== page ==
Redlands Municipal Airport- Encroachment Approved

Thursday, June 22, 2006
Homes OK’d by airport
Redlands project to total 81 houses
By Stacia Glenn
The San Bernardino (CA) Sun

REDLANDS – New neighbors – dozens of them – have been given the green light to set up house 2,000 feet from the Redlands Municipal Airport. After three years of planning adjustments and candid protests from airport officials and experts, the City Council approved the 81-home Walton development on Tuesday, with Mayor Jon Harrison and Councilman Mick Gallagher voting against the project. Some council members said they could find no reason to reject the Walton project.

“It seems like co-existing. We are capable of having it out there,” said Councilman Gilberto Gil. “In all fairness, we have not made the argument against the development.”.

The houses will be built between San Bernardino and Pioneer avenues just southwest of the airport.

Eric Fraser, a 39-year-old Redlands resident who runs a charter company out of the airport, said he’s bothered that the council seemed to ignore experts who “testified about the incompatibility of residential development in close proximity to an airport.”.

Editor’s Note: CALPILOTS has witnessed this bad planning behavior time and again. Then, guess what?? Problems will start to rise concerning noise and safety. Then, the people will have the names of those who approved this to turn to.

“It may not kill the airport, but it’s the next step to make that happen,” Fraser said as he stood Wednesday outside his Hughes 500 helicopter.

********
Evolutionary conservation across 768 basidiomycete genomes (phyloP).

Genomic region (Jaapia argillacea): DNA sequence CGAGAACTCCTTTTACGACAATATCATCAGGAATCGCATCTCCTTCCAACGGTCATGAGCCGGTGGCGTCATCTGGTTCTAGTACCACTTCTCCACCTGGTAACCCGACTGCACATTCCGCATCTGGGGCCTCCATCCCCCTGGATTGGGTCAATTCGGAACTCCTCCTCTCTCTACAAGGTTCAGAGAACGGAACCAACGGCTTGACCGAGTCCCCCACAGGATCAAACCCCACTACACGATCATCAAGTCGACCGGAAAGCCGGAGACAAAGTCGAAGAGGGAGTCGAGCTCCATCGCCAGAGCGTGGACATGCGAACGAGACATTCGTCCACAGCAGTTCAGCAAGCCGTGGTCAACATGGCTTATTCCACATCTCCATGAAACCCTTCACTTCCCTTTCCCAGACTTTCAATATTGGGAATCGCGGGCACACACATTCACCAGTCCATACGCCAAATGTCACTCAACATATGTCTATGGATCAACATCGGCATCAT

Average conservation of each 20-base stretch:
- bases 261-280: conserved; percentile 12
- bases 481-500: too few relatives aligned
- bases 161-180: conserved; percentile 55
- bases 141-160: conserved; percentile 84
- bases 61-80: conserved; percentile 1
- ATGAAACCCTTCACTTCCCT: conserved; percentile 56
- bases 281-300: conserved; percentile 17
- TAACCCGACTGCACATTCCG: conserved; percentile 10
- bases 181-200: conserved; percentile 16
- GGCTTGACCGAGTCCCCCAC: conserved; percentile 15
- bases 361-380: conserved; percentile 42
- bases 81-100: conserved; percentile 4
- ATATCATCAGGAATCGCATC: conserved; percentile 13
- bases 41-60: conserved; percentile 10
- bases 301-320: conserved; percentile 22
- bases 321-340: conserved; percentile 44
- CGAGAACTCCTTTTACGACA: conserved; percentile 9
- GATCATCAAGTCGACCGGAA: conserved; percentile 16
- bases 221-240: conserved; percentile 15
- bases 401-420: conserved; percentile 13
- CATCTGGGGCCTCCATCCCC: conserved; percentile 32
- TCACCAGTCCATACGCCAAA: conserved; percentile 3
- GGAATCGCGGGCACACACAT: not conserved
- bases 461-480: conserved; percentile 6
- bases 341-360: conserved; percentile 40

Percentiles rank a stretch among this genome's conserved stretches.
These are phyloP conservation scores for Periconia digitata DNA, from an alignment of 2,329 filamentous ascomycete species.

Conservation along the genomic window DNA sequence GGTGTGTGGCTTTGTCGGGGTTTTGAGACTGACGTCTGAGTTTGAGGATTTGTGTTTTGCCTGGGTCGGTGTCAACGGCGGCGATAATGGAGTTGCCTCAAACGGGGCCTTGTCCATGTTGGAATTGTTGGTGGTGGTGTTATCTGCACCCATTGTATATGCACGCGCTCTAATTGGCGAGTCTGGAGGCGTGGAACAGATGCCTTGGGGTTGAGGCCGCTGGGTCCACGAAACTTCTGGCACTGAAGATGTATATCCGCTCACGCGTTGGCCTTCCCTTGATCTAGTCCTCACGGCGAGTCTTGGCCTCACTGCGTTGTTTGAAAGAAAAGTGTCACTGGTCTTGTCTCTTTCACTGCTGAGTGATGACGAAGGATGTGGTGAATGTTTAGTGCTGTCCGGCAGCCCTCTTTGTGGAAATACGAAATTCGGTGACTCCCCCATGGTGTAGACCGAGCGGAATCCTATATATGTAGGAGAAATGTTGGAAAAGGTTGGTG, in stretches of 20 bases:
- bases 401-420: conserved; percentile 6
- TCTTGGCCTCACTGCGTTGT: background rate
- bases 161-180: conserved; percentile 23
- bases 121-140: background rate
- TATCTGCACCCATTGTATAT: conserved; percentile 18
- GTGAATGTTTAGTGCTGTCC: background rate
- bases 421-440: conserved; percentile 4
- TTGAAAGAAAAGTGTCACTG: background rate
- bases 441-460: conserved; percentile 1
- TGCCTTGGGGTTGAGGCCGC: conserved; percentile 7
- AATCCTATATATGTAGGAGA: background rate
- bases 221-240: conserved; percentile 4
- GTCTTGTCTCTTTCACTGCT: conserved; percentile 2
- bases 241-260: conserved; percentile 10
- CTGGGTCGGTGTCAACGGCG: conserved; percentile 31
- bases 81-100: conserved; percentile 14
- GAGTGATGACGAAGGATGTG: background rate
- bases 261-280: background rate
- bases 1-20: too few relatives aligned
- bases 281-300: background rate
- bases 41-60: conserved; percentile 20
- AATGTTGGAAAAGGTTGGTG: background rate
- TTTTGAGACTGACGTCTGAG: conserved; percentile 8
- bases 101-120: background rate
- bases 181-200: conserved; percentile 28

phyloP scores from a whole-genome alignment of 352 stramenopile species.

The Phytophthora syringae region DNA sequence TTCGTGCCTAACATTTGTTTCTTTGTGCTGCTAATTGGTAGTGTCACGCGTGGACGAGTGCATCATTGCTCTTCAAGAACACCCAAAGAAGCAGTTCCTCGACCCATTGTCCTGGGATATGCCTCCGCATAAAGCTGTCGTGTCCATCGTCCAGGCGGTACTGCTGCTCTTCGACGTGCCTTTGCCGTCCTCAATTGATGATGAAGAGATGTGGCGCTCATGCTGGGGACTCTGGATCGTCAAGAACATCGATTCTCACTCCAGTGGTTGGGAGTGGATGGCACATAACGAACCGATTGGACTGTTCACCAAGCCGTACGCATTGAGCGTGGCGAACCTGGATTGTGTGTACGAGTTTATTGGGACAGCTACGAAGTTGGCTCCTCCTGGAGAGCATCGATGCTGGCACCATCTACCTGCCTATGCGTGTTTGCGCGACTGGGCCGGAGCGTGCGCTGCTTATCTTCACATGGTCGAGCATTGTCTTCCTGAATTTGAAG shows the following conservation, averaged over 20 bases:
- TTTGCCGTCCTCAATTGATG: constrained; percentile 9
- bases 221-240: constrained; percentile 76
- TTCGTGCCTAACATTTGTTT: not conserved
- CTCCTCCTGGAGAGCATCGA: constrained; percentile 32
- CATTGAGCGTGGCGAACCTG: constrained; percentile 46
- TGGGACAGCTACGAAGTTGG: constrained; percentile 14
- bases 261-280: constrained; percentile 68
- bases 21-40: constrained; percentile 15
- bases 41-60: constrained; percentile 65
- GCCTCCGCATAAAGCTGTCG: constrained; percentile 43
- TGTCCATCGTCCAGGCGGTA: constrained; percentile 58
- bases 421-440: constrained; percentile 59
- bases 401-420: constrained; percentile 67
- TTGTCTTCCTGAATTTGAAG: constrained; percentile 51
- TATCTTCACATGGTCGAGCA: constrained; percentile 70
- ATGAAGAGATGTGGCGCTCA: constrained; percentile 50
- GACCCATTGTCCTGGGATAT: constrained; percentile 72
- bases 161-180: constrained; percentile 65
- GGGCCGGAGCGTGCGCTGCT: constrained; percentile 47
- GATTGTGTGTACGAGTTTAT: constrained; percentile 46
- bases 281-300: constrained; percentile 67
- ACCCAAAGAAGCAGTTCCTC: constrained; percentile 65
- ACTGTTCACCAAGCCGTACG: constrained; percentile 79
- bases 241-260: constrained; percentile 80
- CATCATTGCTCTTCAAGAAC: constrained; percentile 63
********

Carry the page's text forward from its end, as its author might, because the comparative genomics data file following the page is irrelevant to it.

A decision on whether to allow developer Everett Hughes to proceed was put off in April to allow consultant Coffman and Associates to further study the issue and finish the Airport Land Use Compatibility Plan, which was adjusted in 2003 to allow for construction of the nearby sports park.

The report is still not complete, but the consultants provided a general assessment of how the housing project could impact the airport and ways to mitigate it. One suggestion included moving the helipad to the north or southeast to reduce noise levels for incoming residents and minimize the number of aircraft flying near the homes.

Relocating the helipad to the southeast is the preferred option, Community Development Director Jeff Shaw said, but the city does not own that property.

It is estimated to cost between $500,000 and $1 million to relocate the helipad. The developer would not be responsible for this expense.

“It’s akin to allowing golf carts on the freeway,” said Eric Paul, a retired airline captain who argued that moving the helipad would be dangerous because helicopters and small aircraft patterns would then cross, compromising the safety of all involved parties.

Gallagher said he voted against the Walton tract because he does not believe the airport has reached its full potential and should not be stymied by encroaching development.

Professionals seem to agree.

“Coffman Associates’ experience is that helicopter traffic patterns and new residential homes do not co-exist very well,” reads the airport’s Comprehensive Land Use Review Plan.

The consultants also point out that several local aviation changes are likely to impact Redlands Municipal Airport, including the pending closure of Rialto Municipal Airport. More than 225 aircraft are based in Rialto, and many are expected to relocate to Redlands because it is open to general aviation.

There are no available hangars at this time, officials said, but city officials are at expansion.

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